After years of controversy, delays, political rancor, costly errors and going over budget, San Francisco’s Municipal Transportation Agency on Saturday opened the long-awaited Central Subway that will eventually connect Sunnydale to Chinatown on the Muni 3rd Street line in what is being hailed as a historic accomplishment for the city.
Central Subway Opening Marks a Milestone for San Francisco and Chinatown
"It means a lot, because as someone who grew up taking trips to Chinatown with my grandparents, it wasn’t an easy trip — having to walk through hills and having to take multiple bus rides — and I think this really centralizes it and gives people, like my younger self and my grandparents, an opportunity to reach places that they previously had a lot more trouble reaching," said Adrianna Zhang, who serves as the District 7 representative on the San Francisco Youth Commission.
The original line will run weekends between Chinatown-Rose Pak Station, and 4th and Brannan streets. On Jan. 7, however, the line will run its full course seven days a week, direct from Sunnydale, Bayview and Visitacion Valley all the way to SoMa, Union Square and Chinatown, extending the Muni Metro T-3rd Street line on 3rd Street.
SFMTA's Central Subway Project was always expected to be a complex and difficult undertaking, going underneath the Union Square area and Chinatown — not only one of the densest parts of the city, but one of the densest residential areas in the entire U.S.
Those expectations proved to be well-founded. The project ended up costing $2 billion and went significantly over budget due to various construction delays. All in all, it was completed four years later than planned.
The project finally overcame those hurdles with the Nov. 19 opening, and is being hailed as a monumental accomplishment for San Francisco in terms of its commitment to transit over fossil-fuel vehicles, its commitment to a community where 80% of residents are estimated to be transit-dependent, and its overall commitment to moving people in the least environmentally harmful way possible.
But the Central Subway has meant a great deal for one neighborhood in particular, where Saturday's opening was seen and celebrated as a victory: Chinatown.
Residents, business owners and community leaders in Chinatown fought hard for years to bring the Central Subway project to their neighborhood after it was initially slated to go to the Financial District, with various local organizations lending their weight, including the Chinese Chamber of Commerce and the Chinatown Community Development Center, among others.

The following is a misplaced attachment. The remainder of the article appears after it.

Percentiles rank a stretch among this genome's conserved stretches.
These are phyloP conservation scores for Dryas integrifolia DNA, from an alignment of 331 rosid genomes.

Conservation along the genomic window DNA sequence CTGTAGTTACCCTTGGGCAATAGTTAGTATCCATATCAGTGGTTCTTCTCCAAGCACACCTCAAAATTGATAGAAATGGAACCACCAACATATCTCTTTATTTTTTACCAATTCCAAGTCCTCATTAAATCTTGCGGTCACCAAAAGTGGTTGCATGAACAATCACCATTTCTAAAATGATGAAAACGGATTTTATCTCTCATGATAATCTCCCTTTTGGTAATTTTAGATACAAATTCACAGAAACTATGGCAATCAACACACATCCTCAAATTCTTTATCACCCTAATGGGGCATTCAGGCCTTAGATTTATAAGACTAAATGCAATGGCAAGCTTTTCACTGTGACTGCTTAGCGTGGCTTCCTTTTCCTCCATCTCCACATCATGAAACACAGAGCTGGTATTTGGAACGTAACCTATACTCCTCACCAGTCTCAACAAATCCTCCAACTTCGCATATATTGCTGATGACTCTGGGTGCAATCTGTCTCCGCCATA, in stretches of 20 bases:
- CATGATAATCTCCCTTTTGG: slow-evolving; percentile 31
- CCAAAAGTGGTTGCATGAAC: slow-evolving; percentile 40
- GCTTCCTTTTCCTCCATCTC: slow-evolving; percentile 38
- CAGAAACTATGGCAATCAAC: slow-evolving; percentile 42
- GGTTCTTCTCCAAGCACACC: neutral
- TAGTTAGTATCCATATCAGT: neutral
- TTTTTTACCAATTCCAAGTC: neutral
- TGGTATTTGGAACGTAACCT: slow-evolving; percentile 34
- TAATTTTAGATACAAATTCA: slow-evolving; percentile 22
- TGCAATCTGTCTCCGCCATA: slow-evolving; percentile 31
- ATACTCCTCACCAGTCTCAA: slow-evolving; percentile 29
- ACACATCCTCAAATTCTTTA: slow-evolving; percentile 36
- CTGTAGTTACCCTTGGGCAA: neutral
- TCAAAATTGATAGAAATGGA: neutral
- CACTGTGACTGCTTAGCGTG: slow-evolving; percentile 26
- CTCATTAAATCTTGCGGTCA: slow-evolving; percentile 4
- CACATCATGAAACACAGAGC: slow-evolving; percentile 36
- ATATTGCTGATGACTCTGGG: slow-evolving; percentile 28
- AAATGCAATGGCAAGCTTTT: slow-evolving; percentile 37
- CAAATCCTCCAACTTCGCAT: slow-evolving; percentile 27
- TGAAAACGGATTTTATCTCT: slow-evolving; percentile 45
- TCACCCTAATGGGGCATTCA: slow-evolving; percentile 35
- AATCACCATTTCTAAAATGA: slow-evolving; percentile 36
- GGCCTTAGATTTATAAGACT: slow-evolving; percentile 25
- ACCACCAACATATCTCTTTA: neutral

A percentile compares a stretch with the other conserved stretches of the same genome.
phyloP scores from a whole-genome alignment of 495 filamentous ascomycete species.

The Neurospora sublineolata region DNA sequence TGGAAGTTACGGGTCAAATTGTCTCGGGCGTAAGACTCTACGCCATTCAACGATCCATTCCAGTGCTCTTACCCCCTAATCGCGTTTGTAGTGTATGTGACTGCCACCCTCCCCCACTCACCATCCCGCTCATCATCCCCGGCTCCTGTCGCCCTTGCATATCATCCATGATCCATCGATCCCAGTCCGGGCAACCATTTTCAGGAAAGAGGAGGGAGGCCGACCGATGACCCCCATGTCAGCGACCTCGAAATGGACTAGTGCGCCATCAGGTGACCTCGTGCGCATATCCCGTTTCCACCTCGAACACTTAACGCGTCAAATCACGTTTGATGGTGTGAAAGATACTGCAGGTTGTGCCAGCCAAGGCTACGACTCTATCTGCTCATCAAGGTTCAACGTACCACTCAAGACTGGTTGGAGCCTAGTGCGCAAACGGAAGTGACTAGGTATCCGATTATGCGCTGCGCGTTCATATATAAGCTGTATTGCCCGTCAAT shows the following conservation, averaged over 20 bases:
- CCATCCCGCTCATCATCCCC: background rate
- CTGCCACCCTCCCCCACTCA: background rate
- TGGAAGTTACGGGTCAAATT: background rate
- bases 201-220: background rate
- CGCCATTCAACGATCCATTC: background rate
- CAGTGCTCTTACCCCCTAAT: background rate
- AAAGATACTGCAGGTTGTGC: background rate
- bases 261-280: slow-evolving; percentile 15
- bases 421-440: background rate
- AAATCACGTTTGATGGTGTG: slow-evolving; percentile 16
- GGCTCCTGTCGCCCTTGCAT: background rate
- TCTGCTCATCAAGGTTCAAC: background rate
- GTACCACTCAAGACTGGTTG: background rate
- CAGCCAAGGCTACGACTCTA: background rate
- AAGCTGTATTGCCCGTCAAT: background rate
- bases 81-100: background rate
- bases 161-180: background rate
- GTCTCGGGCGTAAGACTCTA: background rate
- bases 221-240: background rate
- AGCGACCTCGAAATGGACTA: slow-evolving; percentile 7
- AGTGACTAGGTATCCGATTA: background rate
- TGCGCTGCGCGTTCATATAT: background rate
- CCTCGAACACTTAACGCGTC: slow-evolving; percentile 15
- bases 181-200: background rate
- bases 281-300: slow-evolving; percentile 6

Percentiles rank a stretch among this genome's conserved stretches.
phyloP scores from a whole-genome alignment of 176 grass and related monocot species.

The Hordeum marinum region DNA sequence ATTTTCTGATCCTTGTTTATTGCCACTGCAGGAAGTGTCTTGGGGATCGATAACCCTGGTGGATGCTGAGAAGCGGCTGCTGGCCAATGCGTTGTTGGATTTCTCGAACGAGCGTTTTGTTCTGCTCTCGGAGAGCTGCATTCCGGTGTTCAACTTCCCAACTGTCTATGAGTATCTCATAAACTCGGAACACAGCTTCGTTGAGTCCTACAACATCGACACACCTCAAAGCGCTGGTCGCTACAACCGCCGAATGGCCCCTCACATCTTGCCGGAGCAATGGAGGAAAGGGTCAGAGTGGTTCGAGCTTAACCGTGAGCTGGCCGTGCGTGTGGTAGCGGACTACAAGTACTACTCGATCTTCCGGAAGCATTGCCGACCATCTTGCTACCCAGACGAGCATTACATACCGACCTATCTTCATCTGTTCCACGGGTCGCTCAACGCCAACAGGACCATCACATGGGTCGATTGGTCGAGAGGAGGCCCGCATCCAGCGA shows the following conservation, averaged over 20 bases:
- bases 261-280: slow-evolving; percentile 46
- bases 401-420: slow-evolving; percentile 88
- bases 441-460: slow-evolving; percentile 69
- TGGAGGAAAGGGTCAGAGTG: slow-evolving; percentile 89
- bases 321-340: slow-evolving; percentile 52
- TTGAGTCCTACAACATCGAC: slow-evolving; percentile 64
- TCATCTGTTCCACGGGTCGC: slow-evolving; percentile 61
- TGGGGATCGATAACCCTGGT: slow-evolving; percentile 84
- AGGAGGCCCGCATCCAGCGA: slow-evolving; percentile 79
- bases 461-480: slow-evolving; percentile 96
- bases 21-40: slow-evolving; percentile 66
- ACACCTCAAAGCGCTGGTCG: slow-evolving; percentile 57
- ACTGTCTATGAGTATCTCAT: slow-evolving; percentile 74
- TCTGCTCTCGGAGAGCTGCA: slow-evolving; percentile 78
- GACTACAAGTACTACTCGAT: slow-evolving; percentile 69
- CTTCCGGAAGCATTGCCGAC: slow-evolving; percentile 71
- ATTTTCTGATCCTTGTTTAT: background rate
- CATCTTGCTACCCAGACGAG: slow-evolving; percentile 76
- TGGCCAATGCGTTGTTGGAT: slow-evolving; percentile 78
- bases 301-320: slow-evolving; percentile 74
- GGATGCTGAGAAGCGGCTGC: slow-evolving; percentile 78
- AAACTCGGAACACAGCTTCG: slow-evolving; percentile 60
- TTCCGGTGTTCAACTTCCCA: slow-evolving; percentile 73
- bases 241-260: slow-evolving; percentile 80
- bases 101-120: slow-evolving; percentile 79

“I think this sends a signal to the city and the world that Chinatown is a permanent part of the fabric of San Francisco and it needs to be valued as such — and is valued as such,” said Malcolm Yeung, executive director of the Chinatown Community Development Center, adding that the Central Subway is an important part of Chinatown history and that the opening of this new line is the start of a new chapter for the community.
“We can think of Chinatown as a place where we can build upon the culture and the anchor that this has brought for generations of immigrants and San Franciscans,” Yeung said.
But the political fight to bring the line to Chinatown was actually led by an unlikely and controversial figure after whom the Chinatown station was eventually renamed on Aug. 20, 2019: Rose Pak.
Pak, who died in 2016 at age 68, had a penchant for the dramatic and a brusque, unapologetic style that won her as many opponents as it did supporters. But, love her or hate her, it was Pak's passionate drive that won the day and brought the Central Subway to Chinatown.
"I’m happy for Chinatown," said Donald Luu, president of the San Francisco Chinese Chamber of Commerce. "We waited 30 years for this day. The thing that everyone touched on today was the impact of Rose Pak, how this launched the legacy, and the legend continues in Chinatown with the name of the station in Chinatown, Rose Pak Station. This day and the celebration will be in the history books for Chinatown and the Chinese community of San Francisco."
Pak was a former consultant for the Chinese Chamber of Commerce and organizer of the Chinese New Year Parade in San Francisco, but never held an elective office. Nevertheless, she was a force to be reckoned with in the Chinatown community, considered by many to be a power broker and an effective fundraiser, with her support making — and sometimes breaking — electoral campaigns in local politics.
Born in Henan, China, Pak moved to Hong Kong as a child and then to San Francisco in 1967. After studying communications at the San Francisco College for Women and receiving her master’s degree in journalism from Columbia University in New York City, Pak returned to San Francisco in 1974 to work as a reporter for The San Francisco Chronicle, taking on the Chinatown beat and immersing herself in the city’s Asian community — until she went from reporting news to making it.
Pak led fundraising and community leadership efforts on a number of issues and projects — many controversial — including Chinese Hospital, the 8 Washington condominium project in Embarcadero, and the Embarcadero Freeway. But when the freeway came down in the 1989 Loma Prieta earthquake, Pak began advocating for the construction of Central Subway, an idea of hers that went all the way back to the 1980s, four decades before the project was finally completed and opened on Saturday.
"We needed another transit corridor, another way of connecting to Chinatown, and it was Rose Pak who was that visionary leader who led the charge," said Yeung.
KQED's Dan Brekke, Ekene Okobi, Spencer Whitney and Attila Pelit contributed to this story.